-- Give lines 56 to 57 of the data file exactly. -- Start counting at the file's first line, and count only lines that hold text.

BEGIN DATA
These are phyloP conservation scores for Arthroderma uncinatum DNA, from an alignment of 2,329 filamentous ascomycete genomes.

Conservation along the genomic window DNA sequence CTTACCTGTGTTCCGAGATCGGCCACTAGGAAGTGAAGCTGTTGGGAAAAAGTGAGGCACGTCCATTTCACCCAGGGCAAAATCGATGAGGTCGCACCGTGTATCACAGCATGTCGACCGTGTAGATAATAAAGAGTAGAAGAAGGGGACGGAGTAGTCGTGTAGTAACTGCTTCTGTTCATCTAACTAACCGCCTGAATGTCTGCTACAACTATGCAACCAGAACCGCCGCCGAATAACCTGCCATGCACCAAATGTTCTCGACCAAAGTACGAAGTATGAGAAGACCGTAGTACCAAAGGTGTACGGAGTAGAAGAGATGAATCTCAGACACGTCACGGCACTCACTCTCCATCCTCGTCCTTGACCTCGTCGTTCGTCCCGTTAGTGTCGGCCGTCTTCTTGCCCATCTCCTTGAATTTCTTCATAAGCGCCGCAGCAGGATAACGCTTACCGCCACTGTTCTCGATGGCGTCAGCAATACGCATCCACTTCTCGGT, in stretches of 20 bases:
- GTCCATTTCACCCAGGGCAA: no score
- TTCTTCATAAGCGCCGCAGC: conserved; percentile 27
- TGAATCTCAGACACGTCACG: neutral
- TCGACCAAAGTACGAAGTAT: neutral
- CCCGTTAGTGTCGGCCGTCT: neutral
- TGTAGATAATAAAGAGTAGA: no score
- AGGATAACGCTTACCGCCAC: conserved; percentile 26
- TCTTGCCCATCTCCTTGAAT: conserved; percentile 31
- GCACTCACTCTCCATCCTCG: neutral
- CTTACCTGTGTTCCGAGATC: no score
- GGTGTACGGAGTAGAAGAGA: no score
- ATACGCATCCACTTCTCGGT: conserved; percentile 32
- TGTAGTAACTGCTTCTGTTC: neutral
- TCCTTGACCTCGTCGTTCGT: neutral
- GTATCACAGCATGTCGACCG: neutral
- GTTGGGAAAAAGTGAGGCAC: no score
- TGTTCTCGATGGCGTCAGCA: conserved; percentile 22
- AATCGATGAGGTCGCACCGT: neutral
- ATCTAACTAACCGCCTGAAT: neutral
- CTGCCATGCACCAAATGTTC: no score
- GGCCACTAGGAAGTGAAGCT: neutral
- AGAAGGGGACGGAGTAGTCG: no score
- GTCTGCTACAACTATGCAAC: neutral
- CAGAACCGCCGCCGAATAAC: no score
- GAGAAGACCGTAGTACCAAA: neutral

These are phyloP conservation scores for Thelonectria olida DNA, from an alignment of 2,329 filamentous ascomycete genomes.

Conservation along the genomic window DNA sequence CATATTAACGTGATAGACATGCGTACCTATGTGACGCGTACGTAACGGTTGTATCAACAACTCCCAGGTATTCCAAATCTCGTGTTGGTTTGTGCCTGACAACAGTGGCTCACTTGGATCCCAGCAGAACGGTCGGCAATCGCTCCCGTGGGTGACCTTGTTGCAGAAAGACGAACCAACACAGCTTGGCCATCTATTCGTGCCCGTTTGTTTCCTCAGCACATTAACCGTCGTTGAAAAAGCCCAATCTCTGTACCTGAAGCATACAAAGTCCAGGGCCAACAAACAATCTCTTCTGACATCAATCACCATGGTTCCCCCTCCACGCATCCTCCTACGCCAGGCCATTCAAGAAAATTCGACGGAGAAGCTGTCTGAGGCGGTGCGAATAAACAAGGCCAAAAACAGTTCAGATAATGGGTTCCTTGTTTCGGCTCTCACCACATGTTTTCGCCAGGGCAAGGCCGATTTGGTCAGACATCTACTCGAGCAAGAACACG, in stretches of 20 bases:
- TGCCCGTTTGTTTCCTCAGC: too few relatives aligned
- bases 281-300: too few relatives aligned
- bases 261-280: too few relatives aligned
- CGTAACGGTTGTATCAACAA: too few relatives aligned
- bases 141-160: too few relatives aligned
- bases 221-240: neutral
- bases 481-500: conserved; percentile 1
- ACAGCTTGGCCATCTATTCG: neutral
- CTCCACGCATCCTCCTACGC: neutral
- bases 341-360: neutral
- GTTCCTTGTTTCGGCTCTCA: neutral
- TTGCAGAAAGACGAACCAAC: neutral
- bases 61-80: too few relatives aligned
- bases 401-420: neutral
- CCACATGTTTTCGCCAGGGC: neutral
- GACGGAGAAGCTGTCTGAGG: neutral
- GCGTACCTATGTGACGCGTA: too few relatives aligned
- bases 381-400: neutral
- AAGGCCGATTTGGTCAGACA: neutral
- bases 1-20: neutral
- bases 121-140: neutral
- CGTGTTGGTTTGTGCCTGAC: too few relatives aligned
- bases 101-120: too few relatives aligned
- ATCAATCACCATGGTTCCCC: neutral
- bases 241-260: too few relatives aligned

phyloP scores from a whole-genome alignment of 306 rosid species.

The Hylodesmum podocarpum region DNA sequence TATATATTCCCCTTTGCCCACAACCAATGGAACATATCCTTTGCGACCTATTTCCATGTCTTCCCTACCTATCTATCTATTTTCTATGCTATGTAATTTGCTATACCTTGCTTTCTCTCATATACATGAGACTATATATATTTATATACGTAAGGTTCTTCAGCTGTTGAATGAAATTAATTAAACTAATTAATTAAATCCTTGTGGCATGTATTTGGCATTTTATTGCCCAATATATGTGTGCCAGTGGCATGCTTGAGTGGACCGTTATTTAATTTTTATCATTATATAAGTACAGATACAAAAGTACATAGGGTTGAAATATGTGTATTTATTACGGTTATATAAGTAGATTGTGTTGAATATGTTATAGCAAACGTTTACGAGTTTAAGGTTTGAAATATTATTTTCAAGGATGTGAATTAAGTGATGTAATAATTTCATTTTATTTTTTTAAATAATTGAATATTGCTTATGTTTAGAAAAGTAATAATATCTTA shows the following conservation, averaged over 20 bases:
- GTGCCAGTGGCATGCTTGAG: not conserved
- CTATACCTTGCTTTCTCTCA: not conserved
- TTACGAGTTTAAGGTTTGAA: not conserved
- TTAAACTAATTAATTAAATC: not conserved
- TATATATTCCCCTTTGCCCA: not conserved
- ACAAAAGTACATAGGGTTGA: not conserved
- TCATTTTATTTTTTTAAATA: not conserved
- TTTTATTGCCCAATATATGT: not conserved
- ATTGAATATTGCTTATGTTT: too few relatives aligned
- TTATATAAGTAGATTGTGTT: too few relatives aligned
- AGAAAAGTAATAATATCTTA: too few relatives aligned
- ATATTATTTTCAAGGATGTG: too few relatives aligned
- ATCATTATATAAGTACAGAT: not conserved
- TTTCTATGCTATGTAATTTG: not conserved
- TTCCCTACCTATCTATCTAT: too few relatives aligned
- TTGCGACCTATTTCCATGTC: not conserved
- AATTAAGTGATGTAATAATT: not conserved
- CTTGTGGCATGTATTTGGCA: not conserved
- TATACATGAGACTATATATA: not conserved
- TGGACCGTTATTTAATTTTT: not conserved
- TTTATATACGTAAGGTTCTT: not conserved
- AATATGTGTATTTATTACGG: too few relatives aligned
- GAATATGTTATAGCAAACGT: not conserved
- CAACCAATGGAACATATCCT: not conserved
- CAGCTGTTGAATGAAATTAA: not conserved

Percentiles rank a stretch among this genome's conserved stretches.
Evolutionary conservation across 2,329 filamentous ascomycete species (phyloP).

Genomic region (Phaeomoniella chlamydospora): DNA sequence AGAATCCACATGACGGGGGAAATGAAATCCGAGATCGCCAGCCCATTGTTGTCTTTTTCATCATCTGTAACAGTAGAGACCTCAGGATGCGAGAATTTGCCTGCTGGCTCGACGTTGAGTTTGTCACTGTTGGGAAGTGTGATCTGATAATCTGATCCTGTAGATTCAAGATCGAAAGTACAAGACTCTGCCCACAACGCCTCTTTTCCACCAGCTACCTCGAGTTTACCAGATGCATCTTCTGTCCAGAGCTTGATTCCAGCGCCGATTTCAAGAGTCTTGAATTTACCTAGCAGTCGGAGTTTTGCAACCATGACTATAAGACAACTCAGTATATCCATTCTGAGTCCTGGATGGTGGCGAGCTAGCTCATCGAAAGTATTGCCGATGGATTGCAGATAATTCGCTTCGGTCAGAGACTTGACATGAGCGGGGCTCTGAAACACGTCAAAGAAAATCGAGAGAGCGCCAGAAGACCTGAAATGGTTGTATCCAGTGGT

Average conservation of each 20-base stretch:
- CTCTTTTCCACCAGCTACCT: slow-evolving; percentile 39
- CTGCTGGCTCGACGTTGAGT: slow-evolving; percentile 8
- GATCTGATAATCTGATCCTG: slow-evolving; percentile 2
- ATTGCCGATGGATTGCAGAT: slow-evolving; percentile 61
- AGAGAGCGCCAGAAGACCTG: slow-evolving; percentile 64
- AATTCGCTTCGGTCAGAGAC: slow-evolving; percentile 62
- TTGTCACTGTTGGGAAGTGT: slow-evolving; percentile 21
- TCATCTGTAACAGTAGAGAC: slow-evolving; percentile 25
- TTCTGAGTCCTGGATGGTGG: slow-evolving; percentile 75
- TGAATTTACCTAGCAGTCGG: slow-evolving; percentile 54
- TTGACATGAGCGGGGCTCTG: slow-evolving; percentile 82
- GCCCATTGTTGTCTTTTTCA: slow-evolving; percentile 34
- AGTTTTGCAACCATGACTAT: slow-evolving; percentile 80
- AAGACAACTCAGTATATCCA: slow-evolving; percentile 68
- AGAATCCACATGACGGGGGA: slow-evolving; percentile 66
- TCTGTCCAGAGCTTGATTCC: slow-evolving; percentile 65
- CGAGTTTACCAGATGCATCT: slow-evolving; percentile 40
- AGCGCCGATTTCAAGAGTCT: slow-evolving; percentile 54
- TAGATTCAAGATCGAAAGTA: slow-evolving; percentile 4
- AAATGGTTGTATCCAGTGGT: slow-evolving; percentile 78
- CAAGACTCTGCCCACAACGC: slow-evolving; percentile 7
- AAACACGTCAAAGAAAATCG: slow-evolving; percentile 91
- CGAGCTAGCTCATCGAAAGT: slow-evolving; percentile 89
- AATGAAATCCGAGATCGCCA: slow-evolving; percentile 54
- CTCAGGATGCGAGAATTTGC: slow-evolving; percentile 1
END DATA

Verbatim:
The Hylodesmum podocarpum region DNA sequence TATATATTCCCCTTTGCCCACAACCAATGGAACATATCCTTTGCGACCTATTTCCATGTCTTCCCTACCTATCTATCTATTTTCTATGCTATGTAATTTGCTATACCTTGCTTTCTCTCATATACATGAGACTATATATATTTATATACGTAAGGTTCTTCAGCTGTTGAATGAAATTAATTAAACTAATTAATTAAATCCTTGTGGCATGTATTTGGCATTTTATTGCCCAATATATGTGTGCCAGTGGCATGCTTGAGTGGACCGTTATTTAATTTTTATCATTATATAAGTACAGATACAAAAGTACATAGGGTTGAAATATGTGTATTTATTACGGTTATATAAGTAGATTGTGTTGAATATGTTATAGCAAACGTTTACGAGTTTAAGGTTTGAAATATTATTTTCAAGGATGTGAATTAAGTGATGTAATAATTTCATTTTATTTTTTTAAATAATTGAATATTGCTTATGTTTAGAAAAGTAATAATATCTTA shows the following conservation, averaged over 20 bases:
- GTGCCAGTGGCATGCTTGAG: not conserved